Wednesday, July 4, 2012

Thoughts on July 4th

I cried myself sick and begged him (to the point of hitting my knees) to change his mind, but it was set. Whatever he lost and continues to lose, he offered freely; there's been no theft. I watch him, sometimes, and my daddy, too--both of them reading lips--and think: I hate you, you piece of shit country; you're not worth it.

But that's not true.

Because I've sought Jesus and found Him easily in this place. I can walk into a cemetery and hug Him. I can even buy Him off the shelves and set Him on my very own dining-room or coffee table.

Do you know: there are tiny churches along our highways where strangers can enter freely and without question? Places where travelers can pause, reflect, pray?

Wytheville, Virginia

The roadside church above is 12' x 16' and open daily from 6 am until 10 pm. We pull into its empty parking lot, and Clementine immediately spots Jesus in the garden. She shouts: "Mama, look! Jesus!"

And Charleigh, not even two, recites proudly: "Jesus loves me! This I know, For the Bible tells me so!" 

My daughters know who Jesus is. He means something to them. They know He loves them, and they want to sit on His lap. Trouble is: He's breakable. I almost stop them from climbing Him, but then I think: I don't know why He's here, if not for this.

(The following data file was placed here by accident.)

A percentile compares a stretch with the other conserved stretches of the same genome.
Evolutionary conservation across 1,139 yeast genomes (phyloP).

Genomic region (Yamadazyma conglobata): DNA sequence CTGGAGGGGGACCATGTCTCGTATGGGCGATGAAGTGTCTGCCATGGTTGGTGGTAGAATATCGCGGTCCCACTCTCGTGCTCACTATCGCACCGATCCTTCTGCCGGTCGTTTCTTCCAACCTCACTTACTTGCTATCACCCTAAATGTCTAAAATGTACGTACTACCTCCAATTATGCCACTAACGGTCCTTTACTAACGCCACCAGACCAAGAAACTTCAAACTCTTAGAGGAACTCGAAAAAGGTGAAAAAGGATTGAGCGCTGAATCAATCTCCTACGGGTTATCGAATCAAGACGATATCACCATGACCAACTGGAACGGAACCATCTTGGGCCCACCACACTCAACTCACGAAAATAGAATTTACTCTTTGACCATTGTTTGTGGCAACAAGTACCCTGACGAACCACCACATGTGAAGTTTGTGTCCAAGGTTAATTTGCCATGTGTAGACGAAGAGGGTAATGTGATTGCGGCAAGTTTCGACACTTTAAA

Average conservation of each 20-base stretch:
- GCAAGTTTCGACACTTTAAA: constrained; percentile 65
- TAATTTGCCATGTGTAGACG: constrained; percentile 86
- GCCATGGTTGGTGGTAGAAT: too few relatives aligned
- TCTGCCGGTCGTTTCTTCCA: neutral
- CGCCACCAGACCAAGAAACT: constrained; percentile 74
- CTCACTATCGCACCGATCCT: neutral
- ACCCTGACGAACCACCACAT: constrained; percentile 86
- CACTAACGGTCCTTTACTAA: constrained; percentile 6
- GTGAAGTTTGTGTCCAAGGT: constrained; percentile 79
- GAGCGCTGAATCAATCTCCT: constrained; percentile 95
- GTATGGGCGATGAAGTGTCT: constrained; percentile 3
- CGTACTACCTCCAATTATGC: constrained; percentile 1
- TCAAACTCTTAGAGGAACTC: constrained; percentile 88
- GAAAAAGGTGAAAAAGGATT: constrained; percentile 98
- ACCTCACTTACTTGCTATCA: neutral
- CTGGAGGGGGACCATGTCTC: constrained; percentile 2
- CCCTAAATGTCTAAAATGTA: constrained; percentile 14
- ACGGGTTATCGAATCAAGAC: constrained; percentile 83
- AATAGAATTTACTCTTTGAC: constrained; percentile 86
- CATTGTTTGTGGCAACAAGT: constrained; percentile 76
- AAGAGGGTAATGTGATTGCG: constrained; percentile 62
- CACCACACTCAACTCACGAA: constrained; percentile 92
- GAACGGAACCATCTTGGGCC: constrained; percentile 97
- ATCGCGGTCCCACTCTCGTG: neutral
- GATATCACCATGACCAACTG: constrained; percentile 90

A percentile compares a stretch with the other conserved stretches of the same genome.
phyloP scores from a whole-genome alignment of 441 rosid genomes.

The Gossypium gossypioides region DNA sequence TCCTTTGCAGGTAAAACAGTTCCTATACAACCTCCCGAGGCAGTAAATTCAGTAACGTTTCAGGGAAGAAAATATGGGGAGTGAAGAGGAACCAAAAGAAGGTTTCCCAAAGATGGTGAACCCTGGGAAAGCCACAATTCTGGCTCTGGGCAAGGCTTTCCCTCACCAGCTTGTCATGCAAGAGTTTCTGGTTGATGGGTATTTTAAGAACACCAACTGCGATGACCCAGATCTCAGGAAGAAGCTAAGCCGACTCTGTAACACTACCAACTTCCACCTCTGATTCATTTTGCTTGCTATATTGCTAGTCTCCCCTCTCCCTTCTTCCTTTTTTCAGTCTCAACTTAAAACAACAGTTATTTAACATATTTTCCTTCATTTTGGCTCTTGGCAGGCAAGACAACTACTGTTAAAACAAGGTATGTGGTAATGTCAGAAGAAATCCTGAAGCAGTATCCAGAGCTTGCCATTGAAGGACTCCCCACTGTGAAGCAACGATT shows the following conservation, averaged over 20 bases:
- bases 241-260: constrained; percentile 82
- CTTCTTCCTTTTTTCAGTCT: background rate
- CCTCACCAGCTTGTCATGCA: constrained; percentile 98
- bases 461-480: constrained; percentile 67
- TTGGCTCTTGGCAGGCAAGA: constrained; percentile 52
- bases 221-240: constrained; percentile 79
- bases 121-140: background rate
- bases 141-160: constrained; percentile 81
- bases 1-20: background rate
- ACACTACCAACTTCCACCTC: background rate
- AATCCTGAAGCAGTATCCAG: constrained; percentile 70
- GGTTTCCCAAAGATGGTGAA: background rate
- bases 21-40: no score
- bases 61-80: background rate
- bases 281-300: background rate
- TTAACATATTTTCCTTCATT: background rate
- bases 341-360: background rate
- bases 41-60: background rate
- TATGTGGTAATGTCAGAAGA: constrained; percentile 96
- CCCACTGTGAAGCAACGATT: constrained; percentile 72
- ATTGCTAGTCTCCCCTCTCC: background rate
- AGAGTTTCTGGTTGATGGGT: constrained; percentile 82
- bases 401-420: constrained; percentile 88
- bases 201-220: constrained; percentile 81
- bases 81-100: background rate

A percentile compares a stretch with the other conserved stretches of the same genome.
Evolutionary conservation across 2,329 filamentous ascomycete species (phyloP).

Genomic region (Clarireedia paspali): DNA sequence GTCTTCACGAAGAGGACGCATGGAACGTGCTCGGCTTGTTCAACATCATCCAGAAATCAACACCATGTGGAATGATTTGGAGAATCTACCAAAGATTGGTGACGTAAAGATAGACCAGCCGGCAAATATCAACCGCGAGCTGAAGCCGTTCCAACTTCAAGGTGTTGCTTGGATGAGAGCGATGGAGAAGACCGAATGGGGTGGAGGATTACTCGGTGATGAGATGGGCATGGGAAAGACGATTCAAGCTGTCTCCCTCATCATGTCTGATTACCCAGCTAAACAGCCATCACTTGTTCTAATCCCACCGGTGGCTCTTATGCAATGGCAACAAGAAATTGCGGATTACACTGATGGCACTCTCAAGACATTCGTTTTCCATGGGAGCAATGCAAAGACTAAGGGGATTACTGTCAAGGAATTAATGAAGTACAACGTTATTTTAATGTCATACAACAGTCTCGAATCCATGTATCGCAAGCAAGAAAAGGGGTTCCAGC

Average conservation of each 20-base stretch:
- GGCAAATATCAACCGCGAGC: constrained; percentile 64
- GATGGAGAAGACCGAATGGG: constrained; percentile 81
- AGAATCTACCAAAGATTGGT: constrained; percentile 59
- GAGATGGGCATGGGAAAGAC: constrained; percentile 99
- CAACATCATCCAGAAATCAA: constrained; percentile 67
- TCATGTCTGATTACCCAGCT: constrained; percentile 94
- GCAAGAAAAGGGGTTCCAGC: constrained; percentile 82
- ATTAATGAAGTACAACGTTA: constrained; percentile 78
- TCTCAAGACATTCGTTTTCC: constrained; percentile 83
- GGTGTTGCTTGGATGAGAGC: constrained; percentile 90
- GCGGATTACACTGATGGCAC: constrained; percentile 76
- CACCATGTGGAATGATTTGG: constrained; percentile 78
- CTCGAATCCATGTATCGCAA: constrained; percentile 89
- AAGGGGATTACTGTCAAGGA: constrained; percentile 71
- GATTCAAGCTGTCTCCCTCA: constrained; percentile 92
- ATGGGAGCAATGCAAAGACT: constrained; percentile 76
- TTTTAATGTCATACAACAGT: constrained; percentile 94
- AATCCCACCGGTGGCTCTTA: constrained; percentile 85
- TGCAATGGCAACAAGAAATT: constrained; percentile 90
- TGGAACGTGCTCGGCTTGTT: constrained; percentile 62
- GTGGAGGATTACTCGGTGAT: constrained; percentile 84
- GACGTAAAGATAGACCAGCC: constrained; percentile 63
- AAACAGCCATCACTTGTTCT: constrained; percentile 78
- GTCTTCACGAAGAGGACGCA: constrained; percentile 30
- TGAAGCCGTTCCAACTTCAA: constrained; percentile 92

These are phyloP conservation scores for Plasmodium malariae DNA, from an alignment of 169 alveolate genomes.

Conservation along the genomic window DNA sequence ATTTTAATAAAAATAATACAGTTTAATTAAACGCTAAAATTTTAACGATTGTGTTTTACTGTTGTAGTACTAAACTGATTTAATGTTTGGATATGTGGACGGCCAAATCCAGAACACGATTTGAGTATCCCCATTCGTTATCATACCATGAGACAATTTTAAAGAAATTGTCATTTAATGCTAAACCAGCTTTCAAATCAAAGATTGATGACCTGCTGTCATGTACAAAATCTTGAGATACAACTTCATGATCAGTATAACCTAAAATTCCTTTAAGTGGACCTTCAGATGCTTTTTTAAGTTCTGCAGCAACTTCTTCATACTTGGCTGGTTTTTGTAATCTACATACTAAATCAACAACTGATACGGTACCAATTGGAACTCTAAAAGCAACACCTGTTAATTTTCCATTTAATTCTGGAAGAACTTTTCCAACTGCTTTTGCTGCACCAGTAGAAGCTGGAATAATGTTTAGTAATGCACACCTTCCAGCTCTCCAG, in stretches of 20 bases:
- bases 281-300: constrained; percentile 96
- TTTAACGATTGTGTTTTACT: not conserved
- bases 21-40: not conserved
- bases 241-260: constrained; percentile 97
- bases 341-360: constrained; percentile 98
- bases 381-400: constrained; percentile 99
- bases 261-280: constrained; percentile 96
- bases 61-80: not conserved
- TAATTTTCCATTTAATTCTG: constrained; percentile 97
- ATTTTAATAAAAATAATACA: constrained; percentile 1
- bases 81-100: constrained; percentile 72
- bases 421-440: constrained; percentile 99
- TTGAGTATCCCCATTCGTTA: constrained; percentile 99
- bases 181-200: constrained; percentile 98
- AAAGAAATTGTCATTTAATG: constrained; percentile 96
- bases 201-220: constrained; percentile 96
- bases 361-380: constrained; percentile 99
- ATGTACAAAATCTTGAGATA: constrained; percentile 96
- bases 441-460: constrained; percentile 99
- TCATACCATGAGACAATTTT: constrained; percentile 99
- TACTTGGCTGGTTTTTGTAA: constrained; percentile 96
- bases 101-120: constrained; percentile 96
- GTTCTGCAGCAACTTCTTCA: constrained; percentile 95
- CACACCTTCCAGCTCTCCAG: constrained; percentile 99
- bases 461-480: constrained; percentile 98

We go inside.

I feel His presence right away. I record our visit in one book, write out my prayers in another. The bench at the altar looks inviting; I'd kneel and pray if I could close my eyes and concentrate, but I have children who want to explore.

After we leave, Clementine says: "Mama, I'm sad. I don't understand why Jesus wasn't in His little house."

I tell her: "He was in there. He's everywhere, even when we can't see Him."

And men and women have bled and died for our freedom to choose: my religion, or a religion other than my religion, or no religion at all. I fail daily, but I choose Jesus daily, too, and my ease in choosing comes with a price tag.

Politics make me crazy. I'm guessing they make everyone crazy! But I love this country. I love its Skeeter-Dogs and Slush Puppies and roadside architecture.

Wytheville, Virginia

Wytheville, Virginia

Outside of a church (The King's Lighthouse) in Bedford, Virginia. I'd love to know the story.

***Update: Mark Cline created the mama rhino and, most likely, the baby rhino, too. Danny Johnson hired Cline to make the mama; she helps folks locate Johnson's orchard. To read more on this story, click here.

Lynchburg, Virginia

Mark Cline Creation

I love that my children can sleep safely and soundly on clean white sheets four hours from home.

I love that the sweet man who created this

Bedford, Virginia

can sleep so soundly under this open, garage door

that, within feet of him, I can turn my minivan around without his ever opening his eyes or closing his mouth. Men and women have bled and died for our sense of security. I don't want to take it for granted.

And I do love my country. I really do.

1 comment:

  1. Love that little church and that it's open like that. I love our country too. Not the crap politics and all the nonesense, but the good. Happy fourth girl.